My point was methaphorical. And the stripper was actually from Texas. There is no risk of disagreeing here since we are trying to find solutions. To me, everybodys point of view is a step forward. The key word in my post is “in the begining stage”. No matter how big an initial seastead is going to be, it will drain some pockets. A lot of money will be initially spend on the infrastructure alone, Clubstead costs are around $100.00/sq ft. Lets say the cost can be realistically cut in half, either by few design modifications, building it abroad (cheaper labor), etc. So lets take that for granted and assume $50.00/sq ft, a bare hull. TSI plans to allocate 300 sq ft living space per person, which is ok, a bit generous for my taste,so, lets say we will all compromise @ 200.(what the heck,..we are pioneers) and save $5k per person. Now the role of thumb is that you need 1.5 acres to feed 1 person/year. Ok, we’ll go hydro and cut that to 1/10 and drop self sufficiency @25%. That is 1000 sq ft/person=$50,000.00/person. You might argue here,…hold on O, is not gona cost the same to build area for food, compare to habitat. But floating or spar, a seastead will have to hold that soil, or hydro, water cost money to be produced @ sea, maintanance and fertilizers(got to ship them in from land),…anyway, I will take $10.00 off for veggies. On top of this you need @ least another 300 sq ft/peson for propulsion, fuel tanks,solar panels/wind gens/or diesel generator, batteries, water tanks, waste(holding tank)+the cash to buy these hardware+labor+materials. Grand Total,…an easy $ 200,000.00 per person, initial investment, will give you 1200 sq ft of seastead on your name. If you want to sell it to me I will buy it. But I will do anything I want w/ this real estate, because its mine. I will ship all my food in, live large on 400 sq ft, open The Seasteadtiki Bar & Lounge on another 400 sq ft. and lease out the rest of the 400 sq ft for $4.000.00/month. And live happily ever after:-)
In couple of years, I’ll get a chunck of my profits and build 4000 sq ft module for farming or animal husbandry or fish farming.July 2, 2009 at 7:24 am #6767
Maybe I missed something (having just watched Transformers 2, I’m pretty sure it lowered my IQ significantly), but if it actually takes 1.5 acres/person/year (not that I’m doubting it) it would be even worse than you’re surmising since .15 acres = 6,534 sq ft > 1,200 sq ft/person.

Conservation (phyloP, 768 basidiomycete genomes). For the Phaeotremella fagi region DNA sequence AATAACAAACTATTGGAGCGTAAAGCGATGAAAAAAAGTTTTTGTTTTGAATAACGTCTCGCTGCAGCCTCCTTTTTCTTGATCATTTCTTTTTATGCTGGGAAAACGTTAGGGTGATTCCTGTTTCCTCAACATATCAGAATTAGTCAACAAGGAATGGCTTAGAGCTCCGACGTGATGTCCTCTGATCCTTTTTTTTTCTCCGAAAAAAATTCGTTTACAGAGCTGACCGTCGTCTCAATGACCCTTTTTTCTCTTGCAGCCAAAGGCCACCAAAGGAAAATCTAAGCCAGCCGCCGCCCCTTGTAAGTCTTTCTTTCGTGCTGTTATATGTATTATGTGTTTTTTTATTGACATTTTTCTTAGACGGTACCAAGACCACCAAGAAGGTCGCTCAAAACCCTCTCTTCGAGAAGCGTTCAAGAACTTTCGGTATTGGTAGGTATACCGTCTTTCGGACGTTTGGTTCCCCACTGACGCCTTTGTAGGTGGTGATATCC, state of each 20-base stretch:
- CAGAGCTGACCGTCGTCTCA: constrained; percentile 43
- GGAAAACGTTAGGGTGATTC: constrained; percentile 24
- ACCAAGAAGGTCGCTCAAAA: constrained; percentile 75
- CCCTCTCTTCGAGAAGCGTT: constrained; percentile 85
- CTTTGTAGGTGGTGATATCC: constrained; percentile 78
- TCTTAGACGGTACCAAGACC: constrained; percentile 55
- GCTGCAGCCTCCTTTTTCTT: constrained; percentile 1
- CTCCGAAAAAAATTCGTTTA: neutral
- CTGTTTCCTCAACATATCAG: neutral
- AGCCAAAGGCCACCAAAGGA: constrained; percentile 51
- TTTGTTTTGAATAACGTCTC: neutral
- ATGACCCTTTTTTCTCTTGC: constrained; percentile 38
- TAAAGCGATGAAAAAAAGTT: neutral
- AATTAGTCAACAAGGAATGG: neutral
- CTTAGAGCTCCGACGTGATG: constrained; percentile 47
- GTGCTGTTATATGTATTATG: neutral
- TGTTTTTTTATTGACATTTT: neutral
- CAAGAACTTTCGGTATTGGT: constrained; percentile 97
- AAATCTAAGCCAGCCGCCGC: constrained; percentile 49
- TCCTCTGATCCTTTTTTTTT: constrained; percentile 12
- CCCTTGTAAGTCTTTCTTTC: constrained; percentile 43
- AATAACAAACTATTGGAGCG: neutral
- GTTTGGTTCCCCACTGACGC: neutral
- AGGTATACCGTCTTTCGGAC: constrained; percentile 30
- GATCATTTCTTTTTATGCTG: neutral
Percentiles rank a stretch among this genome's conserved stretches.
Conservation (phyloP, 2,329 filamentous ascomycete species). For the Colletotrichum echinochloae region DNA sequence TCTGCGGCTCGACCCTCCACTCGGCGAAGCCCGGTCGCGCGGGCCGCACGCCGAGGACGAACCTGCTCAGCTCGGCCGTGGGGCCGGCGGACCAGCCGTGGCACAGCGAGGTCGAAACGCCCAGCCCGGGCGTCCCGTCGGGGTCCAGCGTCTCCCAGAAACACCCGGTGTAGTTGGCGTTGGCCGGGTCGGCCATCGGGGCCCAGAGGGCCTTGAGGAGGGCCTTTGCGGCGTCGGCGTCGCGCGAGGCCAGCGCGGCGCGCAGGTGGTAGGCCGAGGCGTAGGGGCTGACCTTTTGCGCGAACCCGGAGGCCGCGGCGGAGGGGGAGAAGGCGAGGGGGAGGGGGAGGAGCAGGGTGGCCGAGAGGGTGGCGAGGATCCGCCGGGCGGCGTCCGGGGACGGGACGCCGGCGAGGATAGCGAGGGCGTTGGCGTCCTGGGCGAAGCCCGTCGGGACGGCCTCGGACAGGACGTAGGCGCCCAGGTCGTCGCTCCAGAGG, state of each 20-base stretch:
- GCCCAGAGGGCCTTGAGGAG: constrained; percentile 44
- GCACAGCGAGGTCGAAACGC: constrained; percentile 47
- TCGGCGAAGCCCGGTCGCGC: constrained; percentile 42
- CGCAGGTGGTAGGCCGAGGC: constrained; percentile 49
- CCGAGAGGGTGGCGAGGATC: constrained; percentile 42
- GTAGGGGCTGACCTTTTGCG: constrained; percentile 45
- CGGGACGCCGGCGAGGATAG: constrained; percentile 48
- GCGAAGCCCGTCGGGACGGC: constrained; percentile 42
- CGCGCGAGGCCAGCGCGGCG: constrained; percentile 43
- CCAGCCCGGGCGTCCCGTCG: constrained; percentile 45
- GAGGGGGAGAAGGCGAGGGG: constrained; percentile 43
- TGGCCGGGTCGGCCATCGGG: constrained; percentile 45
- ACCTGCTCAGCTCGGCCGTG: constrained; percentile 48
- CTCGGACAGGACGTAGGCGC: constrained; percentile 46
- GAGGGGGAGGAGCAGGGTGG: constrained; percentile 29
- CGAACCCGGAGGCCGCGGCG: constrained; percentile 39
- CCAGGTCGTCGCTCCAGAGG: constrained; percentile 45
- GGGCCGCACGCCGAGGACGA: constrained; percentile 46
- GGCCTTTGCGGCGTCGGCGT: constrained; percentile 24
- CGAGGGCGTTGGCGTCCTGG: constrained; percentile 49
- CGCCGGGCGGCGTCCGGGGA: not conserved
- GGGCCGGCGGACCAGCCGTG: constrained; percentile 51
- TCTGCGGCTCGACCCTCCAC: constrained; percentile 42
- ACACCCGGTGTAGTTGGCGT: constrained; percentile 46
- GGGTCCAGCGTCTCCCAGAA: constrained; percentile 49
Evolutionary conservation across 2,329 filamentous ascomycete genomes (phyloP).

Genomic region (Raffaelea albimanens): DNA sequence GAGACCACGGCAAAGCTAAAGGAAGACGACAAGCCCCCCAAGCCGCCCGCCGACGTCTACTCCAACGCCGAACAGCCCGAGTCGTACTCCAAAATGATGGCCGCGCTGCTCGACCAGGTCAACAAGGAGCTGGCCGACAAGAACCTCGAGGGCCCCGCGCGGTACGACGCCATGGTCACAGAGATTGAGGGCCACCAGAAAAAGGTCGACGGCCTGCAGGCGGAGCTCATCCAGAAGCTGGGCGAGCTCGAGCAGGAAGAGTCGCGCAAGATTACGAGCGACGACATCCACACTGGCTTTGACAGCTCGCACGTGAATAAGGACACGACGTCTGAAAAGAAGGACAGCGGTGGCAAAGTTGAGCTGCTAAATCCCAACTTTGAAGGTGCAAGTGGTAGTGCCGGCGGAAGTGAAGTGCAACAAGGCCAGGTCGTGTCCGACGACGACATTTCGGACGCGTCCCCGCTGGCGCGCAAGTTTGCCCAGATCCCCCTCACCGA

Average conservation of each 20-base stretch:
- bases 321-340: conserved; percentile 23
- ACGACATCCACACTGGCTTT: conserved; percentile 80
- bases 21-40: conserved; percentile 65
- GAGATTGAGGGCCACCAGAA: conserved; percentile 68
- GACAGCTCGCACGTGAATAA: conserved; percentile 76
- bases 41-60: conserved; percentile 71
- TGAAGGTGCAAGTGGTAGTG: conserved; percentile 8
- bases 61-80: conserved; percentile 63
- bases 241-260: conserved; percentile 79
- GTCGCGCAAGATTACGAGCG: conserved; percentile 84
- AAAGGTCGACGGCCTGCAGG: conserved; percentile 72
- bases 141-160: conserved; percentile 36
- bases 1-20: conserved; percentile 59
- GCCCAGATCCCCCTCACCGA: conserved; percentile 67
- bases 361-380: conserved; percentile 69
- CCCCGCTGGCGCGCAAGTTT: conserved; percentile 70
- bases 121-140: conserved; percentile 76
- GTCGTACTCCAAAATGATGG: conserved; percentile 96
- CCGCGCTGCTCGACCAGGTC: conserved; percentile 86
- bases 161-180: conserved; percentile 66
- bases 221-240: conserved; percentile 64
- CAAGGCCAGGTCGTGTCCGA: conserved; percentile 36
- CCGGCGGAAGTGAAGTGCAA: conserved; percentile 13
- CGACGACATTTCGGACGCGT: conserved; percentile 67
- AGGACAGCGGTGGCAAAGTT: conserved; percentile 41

Yeah, you’re right, I am gonna say “hold on O…” The seastead wouldn’t actually have to support the weight if the system floats on the water (such as if a two-in-one seastead-breakwater in the shape of a big ring was built and the inside calm waters were used to float farming systems and solar PV/thermal systems, with people and businesses residing on the ring). Hanging I suppose it would, unless buoys were used to prop it up, but even then it shouldn’t take a deep pond to grow hydroponics. Half a foot of water would weigh about 33 lbs/sq ft (more accurately, 1/6th of a meter weighs 166.7 kg per sq meter), not counting plants and the weight of the structure… ok so maybe hanging farms isn’t such a hot idea, but floating farms would be pretty hard to manage without a breakwater, so even if I’m right this may hinge on the breakwater seasteads winning out over the spar platform seasteads. Regardless, fish farming doesn’t even need to be done above water, so $1 or $100 per sq ft it shouldn’t affect the cost much, other than the room needed for equipment to manage the fish (pumping system, desalination, harvesting, etc.).July 2, 2009 at 4:29 pm #6769
Aeroponics is a much better system than hydroponics…better growth and you don’t have to worry about all that water. There are commercial systems available right now off-the-shelf that could be installed in rooms deep inside the seastead.